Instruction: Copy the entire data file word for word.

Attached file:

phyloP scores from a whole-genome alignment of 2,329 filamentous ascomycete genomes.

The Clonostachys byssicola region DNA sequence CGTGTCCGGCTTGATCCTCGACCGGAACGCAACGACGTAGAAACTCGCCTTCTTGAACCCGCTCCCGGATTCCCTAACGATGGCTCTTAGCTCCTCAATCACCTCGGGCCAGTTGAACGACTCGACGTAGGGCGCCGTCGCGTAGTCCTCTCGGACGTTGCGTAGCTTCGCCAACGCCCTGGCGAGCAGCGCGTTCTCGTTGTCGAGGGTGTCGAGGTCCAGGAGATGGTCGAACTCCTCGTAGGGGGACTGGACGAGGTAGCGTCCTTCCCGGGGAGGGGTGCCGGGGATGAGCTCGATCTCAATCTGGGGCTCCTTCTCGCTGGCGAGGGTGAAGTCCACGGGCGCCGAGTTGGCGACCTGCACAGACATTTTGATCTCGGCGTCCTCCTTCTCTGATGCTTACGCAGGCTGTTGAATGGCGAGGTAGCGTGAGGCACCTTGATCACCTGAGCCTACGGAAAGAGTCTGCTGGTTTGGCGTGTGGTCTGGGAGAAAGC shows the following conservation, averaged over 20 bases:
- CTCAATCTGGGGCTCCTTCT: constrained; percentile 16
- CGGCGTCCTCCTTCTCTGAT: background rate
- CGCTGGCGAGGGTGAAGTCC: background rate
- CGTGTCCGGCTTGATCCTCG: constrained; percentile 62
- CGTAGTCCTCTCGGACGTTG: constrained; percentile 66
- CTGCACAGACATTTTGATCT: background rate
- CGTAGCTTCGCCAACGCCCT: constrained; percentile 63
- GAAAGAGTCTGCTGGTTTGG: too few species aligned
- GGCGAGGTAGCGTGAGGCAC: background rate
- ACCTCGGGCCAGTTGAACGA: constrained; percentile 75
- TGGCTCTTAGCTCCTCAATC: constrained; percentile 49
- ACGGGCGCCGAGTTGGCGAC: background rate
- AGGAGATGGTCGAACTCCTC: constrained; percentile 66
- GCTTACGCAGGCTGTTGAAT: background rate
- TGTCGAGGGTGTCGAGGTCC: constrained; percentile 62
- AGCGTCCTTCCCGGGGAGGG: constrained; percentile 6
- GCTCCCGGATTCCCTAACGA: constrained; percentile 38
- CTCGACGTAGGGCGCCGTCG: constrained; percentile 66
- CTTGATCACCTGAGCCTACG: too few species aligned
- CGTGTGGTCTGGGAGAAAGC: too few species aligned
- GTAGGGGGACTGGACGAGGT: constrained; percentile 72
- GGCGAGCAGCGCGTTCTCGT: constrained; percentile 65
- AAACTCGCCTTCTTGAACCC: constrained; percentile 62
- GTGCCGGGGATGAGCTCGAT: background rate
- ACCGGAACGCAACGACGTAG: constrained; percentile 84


phyloP scores from a whole-genome alignment of 2,329 filamentous ascomycete genomes.

The Clonostachys byssicola region DNA sequence CGTGTCCGGCTTGATCCTCGACCGGAACGCAACGACGTAGAAACTCGCCTTCTTGAACCCGCTCCCGGATTCCCTAACGATGGCTCTTAGCTCCTCAATCACCTCGGGCCAGTTGAACGACTCGACGTAGGGCGCCGTCGCGTAGTCCTCTCGGACGTTGCGTAGCTTCGCCAACGCCCTGGCGAGCAGCGCGTTCTCGTTGTCGAGGGTGTCGAGGTCCAGGAGATGGTCGAACTCCTCGTAGGGGGACTGGACGAGGTAGCGTCCTTCCCGGGGAGGGGTGCCGGGGATGAGCTCGATCTCAATCTGGGGCTCCTTCTCGCTGGCGAGGGTGAAGTCCACGGGCGCCGAGTTGGCGACCTGCACAGACATTTTGATCTCGGCGTCCTCCTTCTCTGATGCTTACGCAGGCTGTTGAATGGCGAGGTAGCGTGAGGCACCTTGATCACCTGAGCCTACGGAAAGAGTCTGCTGGTTTGGCGTGTGGTCTGGGAGAAAGC shows the following conservation, averaged over 20 bases:
- CTCAATCTGGGGCTCCTTCT: constrained; percentile 16
- CGGCGTCCTCCTTCTCTGAT: background rate
- CGCTGGCGAGGGTGAAGTCC: background rate
- CGTGTCCGGCTTGATCCTCG: constrained; percentile 62
- CGTAGTCCTCTCGGACGTTG: constrained; percentile 66
- CTGCACAGACATTTTGATCT: background rate
- CGTAGCTTCGCCAACGCCCT: constrained; percentile 63
- GAAAGAGTCTGCTGGTTTGG: too few species aligned
- GGCGAGGTAGCGTGAGGCAC: background rate
- ACCTCGGGCCAGTTGAACGA: constrained; percentile 75
- TGGCTCTTAGCTCCTCAATC: constrained; percentile 49
- ACGGGCGCCGAGTTGGCGAC: background rate
- AGGAGATGGTCGAACTCCTC: constrained; percentile 66
- GCTTACGCAGGCTGTTGAAT: background rate
- TGTCGAGGGTGTCGAGGTCC: constrained; percentile 62
- AGCGTCCTTCCCGGGGAGGG: constrained; percentile 6
- GCTCCCGGATTCCCTAACGA: constrained; percentile 38
- CTCGACGTAGGGCGCCGTCG: constrained; percentile 66
- CTTGATCACCTGAGCCTACG: too few species aligned
- CGTGTGGTCTGGGAGAAAGC: too few species aligned
- GTAGGGGGACTGGACGAGGT: constrained; percentile 72
- GGCGAGCAGCGCGTTCTCGT: constrained; percentile 65
- AAACTCGCCTTCTTGAACCC: constrained; percentile 62
- GTGCCGGGGATGAGCTCGAT: background rate
- ACCGGAACGCAACGACGTAG: constrained; percentile 84